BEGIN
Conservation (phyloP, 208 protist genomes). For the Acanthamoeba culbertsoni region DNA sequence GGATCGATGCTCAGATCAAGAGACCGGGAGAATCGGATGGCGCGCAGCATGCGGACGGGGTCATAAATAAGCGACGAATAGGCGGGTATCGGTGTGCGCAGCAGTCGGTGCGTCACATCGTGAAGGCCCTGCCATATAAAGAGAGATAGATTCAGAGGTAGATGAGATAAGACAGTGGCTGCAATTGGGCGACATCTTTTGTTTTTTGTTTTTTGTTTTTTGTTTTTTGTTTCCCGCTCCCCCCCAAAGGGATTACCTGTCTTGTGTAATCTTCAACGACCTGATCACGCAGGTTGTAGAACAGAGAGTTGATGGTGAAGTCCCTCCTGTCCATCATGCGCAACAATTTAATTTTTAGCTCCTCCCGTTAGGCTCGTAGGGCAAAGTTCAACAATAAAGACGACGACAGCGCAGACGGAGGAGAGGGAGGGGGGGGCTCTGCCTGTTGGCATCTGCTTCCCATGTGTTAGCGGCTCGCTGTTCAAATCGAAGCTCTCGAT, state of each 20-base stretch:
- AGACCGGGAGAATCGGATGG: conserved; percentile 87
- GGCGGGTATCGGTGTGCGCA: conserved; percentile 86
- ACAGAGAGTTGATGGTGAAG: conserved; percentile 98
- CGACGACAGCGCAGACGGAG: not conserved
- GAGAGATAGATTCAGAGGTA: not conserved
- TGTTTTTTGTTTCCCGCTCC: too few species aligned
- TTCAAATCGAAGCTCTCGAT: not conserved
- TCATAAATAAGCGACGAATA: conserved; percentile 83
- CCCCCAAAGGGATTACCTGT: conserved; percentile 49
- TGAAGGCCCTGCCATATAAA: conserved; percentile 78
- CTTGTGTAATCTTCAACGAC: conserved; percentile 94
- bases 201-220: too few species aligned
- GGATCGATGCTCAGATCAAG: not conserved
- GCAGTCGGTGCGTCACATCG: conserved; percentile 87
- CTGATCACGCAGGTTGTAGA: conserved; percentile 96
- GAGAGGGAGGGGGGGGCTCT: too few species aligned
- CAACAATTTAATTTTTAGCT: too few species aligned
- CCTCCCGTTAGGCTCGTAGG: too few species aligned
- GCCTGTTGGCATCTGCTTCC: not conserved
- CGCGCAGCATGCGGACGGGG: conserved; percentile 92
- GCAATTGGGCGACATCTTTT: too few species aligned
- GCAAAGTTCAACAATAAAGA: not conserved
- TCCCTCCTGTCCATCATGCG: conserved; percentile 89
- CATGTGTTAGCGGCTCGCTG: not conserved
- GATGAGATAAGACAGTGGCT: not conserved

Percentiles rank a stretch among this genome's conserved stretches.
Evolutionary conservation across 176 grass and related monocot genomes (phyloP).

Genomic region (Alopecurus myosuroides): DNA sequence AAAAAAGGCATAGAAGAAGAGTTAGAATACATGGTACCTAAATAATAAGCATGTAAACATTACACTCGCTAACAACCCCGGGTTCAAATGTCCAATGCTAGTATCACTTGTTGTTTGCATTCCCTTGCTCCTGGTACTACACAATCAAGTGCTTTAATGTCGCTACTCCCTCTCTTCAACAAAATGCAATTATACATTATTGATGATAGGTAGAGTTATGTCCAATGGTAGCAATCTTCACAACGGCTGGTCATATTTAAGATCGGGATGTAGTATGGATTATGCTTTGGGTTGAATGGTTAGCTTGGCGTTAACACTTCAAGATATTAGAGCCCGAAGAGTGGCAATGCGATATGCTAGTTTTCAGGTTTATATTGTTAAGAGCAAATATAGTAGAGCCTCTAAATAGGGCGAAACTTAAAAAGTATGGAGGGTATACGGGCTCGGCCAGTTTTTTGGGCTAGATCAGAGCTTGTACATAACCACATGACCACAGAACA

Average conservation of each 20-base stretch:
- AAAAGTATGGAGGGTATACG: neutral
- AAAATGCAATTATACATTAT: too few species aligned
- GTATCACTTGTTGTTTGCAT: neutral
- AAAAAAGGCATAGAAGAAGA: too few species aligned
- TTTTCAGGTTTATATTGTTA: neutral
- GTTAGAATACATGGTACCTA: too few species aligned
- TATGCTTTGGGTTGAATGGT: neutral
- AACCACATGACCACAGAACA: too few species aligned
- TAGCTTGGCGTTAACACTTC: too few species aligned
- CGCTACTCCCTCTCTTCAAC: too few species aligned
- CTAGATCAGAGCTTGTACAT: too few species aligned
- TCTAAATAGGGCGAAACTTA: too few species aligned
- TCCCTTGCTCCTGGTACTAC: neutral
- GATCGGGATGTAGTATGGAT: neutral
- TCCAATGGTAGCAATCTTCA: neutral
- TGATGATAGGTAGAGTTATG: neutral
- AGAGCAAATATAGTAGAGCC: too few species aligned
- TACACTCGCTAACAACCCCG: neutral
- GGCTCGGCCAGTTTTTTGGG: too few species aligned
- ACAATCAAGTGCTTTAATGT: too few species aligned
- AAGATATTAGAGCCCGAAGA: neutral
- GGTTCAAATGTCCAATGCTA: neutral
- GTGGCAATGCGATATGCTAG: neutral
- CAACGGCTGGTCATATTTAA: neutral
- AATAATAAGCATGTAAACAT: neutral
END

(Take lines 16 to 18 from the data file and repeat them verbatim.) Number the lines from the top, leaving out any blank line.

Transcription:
- CTGATCACGCAGGTTGTAGA: conserved; percentile 96
- GAGAGGGAGGGGGGGGCTCT: too few species aligned
- CAACAATTTAATTTTTAGCT: too few species aligned